Satan overcame Primal Man, and robbed him of some particles of light. These he mixed with five elements of the dark world. Out of these mixed elements, God formed our world, in order to deliver the imprisoned light. Satan the supreme ruler of the dark kingdom was identified with matter. The good power was light, clarity: the evil power, darkness, repressed desire. The ruler of the dark kingdom represented the carnal condition of Man. He was the embodiment of evil, because he was supremely irrational, without reason and devoid of all that was spiritual: in fact, he was the Lord of Primordial Chaos
As the Manichees took part in religious observances of various peoples among whom they lived, the Manichean Prince of Darkness, ruler of the Dark Kingdom, became closely associated with the Christian idea of the Devil.
In most Gnostic systems, and certainly in Manichaeism, the Devil was the embodiment of the dark forces of ignorance and materiality which forever bar the return of the spirit to its source.
Chaos, the lack or absence of order, has long been held to “belong to the Devil”. On the human scale, “ The devil is the absence of all that is highest and most purified in human beings; absence of religious feeling , absence of vision, absence of the feeling of beauty, absence of awareness of the miraculous(P.D.Ouspensky, Talks with a Devil)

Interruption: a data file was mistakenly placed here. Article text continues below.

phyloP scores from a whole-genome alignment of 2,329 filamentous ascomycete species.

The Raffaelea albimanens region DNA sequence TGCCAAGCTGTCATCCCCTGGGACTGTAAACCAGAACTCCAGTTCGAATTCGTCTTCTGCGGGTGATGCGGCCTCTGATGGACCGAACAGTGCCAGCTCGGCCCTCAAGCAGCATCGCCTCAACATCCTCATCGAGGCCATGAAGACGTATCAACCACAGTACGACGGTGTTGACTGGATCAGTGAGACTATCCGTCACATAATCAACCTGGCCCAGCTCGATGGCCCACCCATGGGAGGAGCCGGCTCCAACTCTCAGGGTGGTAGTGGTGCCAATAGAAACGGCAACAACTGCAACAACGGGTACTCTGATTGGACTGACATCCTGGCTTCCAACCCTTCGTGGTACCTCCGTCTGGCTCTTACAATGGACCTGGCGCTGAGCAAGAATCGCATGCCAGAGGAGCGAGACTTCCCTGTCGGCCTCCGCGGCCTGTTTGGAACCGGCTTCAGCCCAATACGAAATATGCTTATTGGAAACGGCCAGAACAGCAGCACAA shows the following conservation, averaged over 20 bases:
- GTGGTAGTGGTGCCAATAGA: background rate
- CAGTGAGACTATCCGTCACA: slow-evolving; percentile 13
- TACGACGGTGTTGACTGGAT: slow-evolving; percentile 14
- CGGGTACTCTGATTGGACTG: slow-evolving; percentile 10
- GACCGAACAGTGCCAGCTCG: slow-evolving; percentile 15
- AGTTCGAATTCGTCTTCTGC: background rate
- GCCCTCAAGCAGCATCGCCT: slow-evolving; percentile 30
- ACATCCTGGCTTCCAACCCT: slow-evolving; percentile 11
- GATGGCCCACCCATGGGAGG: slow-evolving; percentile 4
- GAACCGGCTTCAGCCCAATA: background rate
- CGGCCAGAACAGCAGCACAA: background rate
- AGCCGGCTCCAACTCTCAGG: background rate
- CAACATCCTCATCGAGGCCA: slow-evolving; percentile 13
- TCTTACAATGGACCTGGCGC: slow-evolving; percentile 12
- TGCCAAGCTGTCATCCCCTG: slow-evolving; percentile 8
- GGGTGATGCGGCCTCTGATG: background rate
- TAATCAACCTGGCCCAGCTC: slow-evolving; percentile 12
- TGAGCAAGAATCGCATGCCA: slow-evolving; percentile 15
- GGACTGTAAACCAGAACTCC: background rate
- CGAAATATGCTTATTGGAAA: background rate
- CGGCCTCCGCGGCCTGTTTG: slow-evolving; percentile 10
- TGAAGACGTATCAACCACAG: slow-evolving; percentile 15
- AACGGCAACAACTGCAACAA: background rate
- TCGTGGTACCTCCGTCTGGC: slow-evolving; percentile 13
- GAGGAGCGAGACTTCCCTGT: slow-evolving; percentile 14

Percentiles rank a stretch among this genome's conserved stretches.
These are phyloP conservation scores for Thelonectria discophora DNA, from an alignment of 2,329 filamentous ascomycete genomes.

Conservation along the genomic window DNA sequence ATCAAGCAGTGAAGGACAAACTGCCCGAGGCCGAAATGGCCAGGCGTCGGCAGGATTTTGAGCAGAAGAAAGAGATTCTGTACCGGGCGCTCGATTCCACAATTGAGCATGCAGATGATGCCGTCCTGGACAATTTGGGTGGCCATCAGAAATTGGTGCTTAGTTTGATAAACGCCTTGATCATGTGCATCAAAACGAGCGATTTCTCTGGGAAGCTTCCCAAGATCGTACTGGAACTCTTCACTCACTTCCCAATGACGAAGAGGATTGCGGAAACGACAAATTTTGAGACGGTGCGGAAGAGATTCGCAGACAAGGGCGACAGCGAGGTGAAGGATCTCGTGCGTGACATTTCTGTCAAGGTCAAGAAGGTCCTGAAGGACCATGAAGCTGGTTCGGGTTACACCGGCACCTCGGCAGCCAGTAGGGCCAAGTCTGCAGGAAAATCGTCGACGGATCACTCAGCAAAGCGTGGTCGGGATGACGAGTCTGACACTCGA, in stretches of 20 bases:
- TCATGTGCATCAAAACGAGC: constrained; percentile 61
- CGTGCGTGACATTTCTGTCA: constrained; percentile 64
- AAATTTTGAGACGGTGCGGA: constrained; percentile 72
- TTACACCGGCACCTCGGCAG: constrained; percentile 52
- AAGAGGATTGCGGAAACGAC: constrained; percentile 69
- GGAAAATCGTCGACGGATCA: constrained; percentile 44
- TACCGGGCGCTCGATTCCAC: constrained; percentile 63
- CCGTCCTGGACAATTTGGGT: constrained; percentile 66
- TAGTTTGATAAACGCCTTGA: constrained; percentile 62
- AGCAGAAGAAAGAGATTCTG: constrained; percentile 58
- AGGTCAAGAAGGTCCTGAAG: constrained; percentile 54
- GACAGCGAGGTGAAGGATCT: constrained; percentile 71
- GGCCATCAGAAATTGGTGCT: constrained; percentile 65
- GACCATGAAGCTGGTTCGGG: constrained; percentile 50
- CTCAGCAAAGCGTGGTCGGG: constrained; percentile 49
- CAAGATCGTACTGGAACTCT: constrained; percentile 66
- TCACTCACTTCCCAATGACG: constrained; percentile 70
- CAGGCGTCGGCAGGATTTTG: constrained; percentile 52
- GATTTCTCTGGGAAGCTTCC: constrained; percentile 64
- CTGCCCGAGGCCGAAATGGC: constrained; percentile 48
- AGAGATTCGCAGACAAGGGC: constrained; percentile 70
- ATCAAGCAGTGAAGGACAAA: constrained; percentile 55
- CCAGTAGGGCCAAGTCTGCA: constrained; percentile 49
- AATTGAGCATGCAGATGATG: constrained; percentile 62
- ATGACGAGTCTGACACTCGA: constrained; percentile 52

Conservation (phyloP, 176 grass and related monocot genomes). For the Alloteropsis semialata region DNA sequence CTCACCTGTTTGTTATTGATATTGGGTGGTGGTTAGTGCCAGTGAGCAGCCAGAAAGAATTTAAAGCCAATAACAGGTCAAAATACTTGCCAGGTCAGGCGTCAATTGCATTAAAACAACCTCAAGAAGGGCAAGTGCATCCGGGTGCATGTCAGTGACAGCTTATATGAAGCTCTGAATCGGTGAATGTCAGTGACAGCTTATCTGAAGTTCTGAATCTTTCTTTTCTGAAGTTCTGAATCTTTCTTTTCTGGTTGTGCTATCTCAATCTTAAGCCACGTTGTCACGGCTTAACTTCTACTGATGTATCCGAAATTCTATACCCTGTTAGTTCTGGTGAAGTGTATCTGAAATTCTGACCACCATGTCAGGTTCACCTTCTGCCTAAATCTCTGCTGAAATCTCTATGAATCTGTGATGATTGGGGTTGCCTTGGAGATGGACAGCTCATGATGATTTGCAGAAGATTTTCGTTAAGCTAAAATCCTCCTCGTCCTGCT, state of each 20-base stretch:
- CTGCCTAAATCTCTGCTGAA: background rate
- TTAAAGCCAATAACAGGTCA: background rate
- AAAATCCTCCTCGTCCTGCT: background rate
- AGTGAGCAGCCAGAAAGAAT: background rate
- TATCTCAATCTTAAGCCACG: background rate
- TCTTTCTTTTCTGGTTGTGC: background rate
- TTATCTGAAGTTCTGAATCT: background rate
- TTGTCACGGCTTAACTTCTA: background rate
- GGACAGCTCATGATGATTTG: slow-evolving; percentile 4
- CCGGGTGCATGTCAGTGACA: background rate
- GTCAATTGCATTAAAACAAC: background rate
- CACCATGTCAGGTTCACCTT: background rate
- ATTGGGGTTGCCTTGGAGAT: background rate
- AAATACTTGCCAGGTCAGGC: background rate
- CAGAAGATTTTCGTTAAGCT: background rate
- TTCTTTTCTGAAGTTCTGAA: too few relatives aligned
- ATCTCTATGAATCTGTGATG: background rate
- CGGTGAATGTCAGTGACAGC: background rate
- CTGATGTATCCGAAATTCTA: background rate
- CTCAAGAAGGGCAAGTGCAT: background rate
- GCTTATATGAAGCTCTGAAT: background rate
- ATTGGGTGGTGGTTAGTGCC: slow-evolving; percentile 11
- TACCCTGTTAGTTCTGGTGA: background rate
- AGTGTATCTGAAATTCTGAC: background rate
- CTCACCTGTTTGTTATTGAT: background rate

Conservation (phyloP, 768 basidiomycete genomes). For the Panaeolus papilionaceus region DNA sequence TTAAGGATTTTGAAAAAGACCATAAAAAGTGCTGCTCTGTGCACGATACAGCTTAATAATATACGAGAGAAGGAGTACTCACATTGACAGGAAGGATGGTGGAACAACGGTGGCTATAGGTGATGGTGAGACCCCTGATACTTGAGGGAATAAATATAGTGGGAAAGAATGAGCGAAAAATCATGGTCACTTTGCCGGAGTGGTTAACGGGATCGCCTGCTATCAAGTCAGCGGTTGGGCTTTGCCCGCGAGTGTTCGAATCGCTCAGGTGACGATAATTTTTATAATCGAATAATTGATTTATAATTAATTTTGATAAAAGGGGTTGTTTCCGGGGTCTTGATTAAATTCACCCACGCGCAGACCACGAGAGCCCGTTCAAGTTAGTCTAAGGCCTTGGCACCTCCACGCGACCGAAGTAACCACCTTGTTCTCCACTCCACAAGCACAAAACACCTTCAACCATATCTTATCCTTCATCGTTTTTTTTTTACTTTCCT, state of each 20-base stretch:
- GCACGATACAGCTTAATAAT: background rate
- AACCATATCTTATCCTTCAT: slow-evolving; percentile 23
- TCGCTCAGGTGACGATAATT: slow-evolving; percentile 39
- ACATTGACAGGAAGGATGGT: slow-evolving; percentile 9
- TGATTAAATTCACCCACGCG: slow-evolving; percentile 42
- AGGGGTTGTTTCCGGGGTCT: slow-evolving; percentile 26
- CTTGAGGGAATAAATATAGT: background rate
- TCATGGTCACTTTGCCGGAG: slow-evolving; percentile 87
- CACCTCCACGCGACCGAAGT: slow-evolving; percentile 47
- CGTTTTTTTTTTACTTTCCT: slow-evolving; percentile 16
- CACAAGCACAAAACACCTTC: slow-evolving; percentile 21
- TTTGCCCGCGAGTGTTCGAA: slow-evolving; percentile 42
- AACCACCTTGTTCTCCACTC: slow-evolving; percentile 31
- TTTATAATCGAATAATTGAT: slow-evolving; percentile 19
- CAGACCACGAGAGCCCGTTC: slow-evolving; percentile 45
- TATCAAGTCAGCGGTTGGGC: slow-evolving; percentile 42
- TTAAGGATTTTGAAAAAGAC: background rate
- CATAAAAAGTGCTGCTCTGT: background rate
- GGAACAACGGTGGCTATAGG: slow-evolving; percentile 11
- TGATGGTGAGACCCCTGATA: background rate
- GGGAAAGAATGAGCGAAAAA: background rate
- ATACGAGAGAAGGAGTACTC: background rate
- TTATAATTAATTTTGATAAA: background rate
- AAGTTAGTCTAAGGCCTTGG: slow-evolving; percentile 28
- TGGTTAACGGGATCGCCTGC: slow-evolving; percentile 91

Thomas Aquinas, like Augustine and many other Christian theologians, was strongly influenced by the ideas of the Neo-Platonist. They held that, from God, the All - Perfect being, came all things - angels, humans, animals, plants. inanimate objects, unformed matter. Each step down was a further step down from God, less spiritual, less real, and having less being. The Jewish theosophical system, which claimed to have been transmitted uninterruptedly from the prophets and patriarchs since the creation of the first man, and known from the eleventh and twelfth centuries as the Kabbalah stated that the world universe was produced by a series of emanations from the infinite, unknown God, here termed Ain Soph.The first ten emanations, the Sephiroth, each a triad, produced the next ten, until four worlds were created. Each world being farther removed from the primordial source became ever coarser and less spiritual. The fourth world was known as the World of Action or World of Matter. Where all was subject to change and corruption. Man was formed to inhabit this world as a microcosm of the universe.